I tried this list: pdb_ids_each_online='''7ALI 7ALH 1P9S''' %store pdb_ids_each_online >pdb_ids.txt

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Yes, sorry. I should have pointed out the step #1 script wasn't fully refined; however, my post was quite long as it was.
I hit that error a few times while testing with various PDB ids. It is because both 7ali and 7alh lack ligands. I'll try to find some time soon to adjust the script to handle that gracefully and put 'None' for the 'Ligands' column in the resulting dataframe for such cases. But I thought at this time it was more helpful for you to see how the iterating on multiple ones and making tabular data from the collected information was more important than making the script that handles each PDB id 100% production-ready.
There's another whole category of experimentally determined structures I suspect would also cause an issue right now.
You encountering these types of issues actually illustrates what I was trying to say about the challenge being usually to work out code/script that handles the individual items, in this case PDB codes. If you get that core unit working so that it standardizes the data coming out of that step, the code/script handling the iterating on many and getting it into tabular data is generally the same form for each sort of task like this, counter to the fear you expressed about that aspect in your original post. And if you keep your parts doing the iterating and handling the final output as modular as possible you can recombine and adapt more easily for when you need them next time. (Keep in mind that keeping things general and modular is easier said than done when learning to code. That part usually comes with experience, but it helps to think about early on.)

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I updated the script and associated notebook just now. All minor things except now cases without ligands should be handled much more gracefully. For example, with the PDB identifier 7ali, shouldn't throw a list index out of range error and the column for ligands should now have 'None' for that corresponding row of the dataframe produced.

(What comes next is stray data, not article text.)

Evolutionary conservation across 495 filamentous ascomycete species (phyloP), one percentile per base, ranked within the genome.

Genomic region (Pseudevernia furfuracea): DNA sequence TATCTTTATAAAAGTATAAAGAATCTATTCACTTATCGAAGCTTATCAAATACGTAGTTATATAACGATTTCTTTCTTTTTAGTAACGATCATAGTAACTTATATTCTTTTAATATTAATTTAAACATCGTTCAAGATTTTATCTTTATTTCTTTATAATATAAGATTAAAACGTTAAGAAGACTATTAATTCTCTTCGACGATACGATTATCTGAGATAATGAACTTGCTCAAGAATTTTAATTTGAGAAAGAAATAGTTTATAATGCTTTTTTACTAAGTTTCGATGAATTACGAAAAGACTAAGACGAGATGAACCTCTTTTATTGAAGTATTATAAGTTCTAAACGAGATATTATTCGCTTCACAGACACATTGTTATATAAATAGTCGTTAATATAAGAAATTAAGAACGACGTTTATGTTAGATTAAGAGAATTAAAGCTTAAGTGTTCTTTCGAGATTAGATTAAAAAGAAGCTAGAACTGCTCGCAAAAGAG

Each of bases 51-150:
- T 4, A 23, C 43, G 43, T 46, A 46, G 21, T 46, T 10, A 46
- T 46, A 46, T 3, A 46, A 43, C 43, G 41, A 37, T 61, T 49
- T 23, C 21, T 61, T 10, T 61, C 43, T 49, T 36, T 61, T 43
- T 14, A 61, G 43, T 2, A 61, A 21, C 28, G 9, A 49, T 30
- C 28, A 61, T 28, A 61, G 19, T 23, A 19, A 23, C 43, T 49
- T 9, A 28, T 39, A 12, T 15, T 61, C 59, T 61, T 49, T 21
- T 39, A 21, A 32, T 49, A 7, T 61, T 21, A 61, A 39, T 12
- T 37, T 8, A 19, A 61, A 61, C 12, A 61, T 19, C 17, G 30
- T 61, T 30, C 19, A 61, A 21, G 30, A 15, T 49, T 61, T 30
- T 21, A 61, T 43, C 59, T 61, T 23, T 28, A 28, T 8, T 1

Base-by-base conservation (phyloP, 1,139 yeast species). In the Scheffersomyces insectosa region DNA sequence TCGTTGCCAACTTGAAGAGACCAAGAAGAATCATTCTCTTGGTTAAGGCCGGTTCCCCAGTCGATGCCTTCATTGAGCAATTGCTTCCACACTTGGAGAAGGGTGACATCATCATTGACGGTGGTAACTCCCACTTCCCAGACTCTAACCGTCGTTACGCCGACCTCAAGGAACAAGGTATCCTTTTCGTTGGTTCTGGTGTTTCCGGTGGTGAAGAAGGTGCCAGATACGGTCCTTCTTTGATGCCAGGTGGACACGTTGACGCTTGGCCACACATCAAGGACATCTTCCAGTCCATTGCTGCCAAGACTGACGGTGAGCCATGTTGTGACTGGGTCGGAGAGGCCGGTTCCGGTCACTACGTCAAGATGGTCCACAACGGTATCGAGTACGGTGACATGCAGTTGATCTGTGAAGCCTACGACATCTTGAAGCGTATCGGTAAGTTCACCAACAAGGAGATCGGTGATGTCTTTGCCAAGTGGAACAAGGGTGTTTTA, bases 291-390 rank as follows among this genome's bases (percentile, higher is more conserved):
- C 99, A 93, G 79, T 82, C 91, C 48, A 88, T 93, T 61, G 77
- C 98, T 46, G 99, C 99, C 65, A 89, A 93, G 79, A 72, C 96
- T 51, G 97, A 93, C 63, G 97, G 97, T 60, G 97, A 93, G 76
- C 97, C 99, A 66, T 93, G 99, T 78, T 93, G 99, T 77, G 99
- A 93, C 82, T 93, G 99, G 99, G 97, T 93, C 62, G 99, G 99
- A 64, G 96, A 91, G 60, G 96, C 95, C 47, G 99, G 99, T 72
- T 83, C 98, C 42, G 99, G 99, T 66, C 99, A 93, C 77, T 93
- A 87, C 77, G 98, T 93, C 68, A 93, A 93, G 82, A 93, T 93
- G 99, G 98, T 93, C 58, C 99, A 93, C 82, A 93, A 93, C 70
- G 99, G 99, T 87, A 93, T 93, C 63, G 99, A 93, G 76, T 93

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I saw, and it's working perfectly! Thanks for the patience and the didactic! :D I learned a lot with this thread :D.

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6 months ago
Mensur Dlakic ★ 20k

PDBFINDER (see here) has a single file that contains all the information you want, and much more. It should be fairly simple to parse it and extract the fields or your interest. A direct link to a text file is below, but beware that some web browsers (Chrome for sure) don't work with FTP addresses, so you may want to do it with wget:

wget ftp://ftp.cmbi.umcn.nl/pub/molbio/data/pdbfinder/PDBFIND.TXT.gz
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I'll try to use this method once I'm in possession of my linux machine. Thank you very much since now!

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One drawback to the PDBFinder database I'm seeing is how often it is updated.
PDBFinder database that link retrieves lists August 17th, 2021 as the second line yet it has no entries added on 2021 as far as I could tell. And I found a bunch where the 'Date' corresponded to 2020, and so I think my search was correct. It's a very minor thing, but I'd also wish they updated their retrieval options to include modern https as the FTP port is blocked on MyBinder. org to limit abuse.

However, you'll see in my answer I stress this is definitely best to use something like that if the OP is planning to scale WAY up.

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They used to update it weekly if I am not mistaken. At the very least it was updated monthly, but it seems to have changed. Still, this is the most carefully parsed PDB snapshot that I have found.